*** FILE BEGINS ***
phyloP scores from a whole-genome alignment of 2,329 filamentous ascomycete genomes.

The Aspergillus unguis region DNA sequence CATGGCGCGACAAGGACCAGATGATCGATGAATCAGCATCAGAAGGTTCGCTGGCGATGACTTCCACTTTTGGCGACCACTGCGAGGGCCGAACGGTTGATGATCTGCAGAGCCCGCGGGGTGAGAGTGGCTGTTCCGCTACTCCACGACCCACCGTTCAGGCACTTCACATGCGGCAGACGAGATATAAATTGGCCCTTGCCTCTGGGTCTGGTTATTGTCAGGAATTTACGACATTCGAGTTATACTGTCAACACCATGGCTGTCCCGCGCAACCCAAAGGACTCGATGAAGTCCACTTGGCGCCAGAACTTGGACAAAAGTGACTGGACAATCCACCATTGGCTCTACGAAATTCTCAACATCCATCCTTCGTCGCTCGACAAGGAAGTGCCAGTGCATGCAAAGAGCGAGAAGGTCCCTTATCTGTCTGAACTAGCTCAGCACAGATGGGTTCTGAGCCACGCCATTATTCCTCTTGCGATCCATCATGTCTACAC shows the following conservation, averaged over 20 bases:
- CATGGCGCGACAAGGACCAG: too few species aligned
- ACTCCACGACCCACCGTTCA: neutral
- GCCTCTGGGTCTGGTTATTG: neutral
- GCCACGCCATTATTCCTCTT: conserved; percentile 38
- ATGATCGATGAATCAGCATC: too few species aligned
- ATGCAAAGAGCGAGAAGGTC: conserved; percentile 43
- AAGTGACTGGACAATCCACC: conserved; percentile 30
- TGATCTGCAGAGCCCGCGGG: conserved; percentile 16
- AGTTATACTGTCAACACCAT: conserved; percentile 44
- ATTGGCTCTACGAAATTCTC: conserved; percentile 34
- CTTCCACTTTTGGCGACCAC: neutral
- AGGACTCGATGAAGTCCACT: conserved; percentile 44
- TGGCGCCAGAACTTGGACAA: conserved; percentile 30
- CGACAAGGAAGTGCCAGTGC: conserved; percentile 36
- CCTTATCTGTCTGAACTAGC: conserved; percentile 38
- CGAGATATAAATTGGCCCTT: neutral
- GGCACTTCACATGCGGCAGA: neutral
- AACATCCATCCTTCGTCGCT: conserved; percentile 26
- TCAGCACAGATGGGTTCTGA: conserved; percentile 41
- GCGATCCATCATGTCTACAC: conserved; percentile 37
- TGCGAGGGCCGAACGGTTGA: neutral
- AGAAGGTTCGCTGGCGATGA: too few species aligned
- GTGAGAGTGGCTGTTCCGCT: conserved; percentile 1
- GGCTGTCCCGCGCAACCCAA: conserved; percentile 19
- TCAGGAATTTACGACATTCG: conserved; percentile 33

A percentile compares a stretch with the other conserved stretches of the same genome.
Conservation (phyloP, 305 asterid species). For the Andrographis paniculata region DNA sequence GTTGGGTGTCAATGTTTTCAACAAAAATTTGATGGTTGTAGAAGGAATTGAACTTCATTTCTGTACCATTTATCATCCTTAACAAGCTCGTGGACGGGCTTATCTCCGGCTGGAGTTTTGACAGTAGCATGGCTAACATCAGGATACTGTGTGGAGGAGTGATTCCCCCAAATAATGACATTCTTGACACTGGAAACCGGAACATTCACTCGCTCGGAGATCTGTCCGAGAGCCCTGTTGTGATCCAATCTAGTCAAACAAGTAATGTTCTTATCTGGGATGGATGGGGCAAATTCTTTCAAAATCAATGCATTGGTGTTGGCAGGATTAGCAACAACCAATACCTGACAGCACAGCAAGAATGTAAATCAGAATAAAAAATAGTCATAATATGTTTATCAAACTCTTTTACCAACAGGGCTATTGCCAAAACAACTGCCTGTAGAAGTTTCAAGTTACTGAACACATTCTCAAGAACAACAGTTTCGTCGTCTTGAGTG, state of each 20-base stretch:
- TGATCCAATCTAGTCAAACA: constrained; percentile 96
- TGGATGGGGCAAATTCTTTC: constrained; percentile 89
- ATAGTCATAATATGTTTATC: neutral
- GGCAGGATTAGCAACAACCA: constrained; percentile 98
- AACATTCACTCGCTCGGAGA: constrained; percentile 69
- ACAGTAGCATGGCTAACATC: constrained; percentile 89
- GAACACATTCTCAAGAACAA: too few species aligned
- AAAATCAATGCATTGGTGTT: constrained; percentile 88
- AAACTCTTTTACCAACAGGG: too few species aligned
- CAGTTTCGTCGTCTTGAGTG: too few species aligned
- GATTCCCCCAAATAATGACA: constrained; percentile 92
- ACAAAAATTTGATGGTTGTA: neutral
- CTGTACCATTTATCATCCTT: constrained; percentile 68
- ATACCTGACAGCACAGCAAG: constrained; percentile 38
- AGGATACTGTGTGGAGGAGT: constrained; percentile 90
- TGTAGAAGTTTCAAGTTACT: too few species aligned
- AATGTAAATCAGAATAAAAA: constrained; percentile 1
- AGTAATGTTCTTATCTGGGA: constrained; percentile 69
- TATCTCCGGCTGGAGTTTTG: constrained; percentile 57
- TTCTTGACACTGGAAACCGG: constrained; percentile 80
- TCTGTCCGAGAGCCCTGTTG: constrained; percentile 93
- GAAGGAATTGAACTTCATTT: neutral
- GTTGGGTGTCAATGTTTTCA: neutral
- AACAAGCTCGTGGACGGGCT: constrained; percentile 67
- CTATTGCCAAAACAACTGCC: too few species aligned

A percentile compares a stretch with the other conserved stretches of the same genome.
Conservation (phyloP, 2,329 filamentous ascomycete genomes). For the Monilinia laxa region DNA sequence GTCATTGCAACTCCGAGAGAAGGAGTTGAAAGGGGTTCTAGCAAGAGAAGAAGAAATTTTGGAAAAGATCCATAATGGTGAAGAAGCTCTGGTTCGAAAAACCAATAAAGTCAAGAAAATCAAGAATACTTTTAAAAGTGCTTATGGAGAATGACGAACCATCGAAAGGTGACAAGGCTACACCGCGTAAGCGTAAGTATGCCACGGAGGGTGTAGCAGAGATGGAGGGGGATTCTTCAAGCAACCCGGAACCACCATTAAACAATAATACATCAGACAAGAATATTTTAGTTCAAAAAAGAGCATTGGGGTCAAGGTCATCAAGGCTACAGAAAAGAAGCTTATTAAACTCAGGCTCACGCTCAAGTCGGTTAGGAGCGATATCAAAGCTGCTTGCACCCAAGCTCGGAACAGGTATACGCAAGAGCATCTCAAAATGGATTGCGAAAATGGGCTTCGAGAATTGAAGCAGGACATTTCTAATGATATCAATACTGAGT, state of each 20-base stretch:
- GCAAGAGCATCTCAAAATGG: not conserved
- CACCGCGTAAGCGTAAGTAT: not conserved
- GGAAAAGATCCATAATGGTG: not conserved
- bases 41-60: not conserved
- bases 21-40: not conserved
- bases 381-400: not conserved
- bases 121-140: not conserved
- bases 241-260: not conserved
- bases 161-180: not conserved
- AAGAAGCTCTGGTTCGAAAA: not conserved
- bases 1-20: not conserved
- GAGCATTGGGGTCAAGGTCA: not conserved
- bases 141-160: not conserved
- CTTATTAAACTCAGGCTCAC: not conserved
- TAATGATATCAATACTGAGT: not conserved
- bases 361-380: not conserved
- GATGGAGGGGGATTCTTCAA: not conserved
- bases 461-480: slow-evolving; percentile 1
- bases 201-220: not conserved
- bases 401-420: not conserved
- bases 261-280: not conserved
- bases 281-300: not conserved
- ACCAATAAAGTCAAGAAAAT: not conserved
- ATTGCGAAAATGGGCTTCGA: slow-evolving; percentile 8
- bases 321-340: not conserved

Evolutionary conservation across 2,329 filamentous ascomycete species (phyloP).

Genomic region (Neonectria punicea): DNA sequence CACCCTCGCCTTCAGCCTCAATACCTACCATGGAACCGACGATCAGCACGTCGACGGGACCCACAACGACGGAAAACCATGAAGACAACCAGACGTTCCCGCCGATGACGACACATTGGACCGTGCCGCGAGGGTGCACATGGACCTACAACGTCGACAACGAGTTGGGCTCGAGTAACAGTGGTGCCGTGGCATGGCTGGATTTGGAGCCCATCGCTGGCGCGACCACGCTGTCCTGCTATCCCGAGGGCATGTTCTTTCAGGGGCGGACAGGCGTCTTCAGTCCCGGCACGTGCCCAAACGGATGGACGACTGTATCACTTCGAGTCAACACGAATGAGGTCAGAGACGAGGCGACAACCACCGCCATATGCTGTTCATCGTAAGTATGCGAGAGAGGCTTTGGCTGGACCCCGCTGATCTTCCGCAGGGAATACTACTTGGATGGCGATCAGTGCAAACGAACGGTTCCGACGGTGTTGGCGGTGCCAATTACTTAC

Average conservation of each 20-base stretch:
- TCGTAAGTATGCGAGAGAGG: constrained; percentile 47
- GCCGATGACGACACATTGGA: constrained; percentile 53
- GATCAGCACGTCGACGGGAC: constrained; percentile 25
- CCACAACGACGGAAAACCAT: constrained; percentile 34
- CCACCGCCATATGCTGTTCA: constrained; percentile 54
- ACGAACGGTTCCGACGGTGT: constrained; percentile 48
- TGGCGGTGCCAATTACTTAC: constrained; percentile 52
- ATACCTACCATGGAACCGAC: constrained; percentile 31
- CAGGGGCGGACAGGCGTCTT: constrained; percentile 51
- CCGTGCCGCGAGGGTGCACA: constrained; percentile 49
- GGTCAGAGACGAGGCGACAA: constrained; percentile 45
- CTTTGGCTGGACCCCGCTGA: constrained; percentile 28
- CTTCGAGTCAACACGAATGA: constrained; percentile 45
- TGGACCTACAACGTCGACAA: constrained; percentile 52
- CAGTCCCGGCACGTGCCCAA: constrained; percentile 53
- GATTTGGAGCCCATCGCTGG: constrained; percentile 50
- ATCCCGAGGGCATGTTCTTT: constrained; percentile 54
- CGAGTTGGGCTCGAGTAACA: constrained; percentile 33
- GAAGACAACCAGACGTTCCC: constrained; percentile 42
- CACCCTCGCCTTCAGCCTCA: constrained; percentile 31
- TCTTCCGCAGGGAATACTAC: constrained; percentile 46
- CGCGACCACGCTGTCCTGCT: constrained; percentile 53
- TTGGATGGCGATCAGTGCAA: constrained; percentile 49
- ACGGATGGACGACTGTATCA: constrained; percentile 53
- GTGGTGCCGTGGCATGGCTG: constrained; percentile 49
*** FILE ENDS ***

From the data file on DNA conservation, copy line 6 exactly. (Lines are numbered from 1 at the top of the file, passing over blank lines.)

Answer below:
- GCCACGCCATTATTCCTCTT: conserved; percentile 38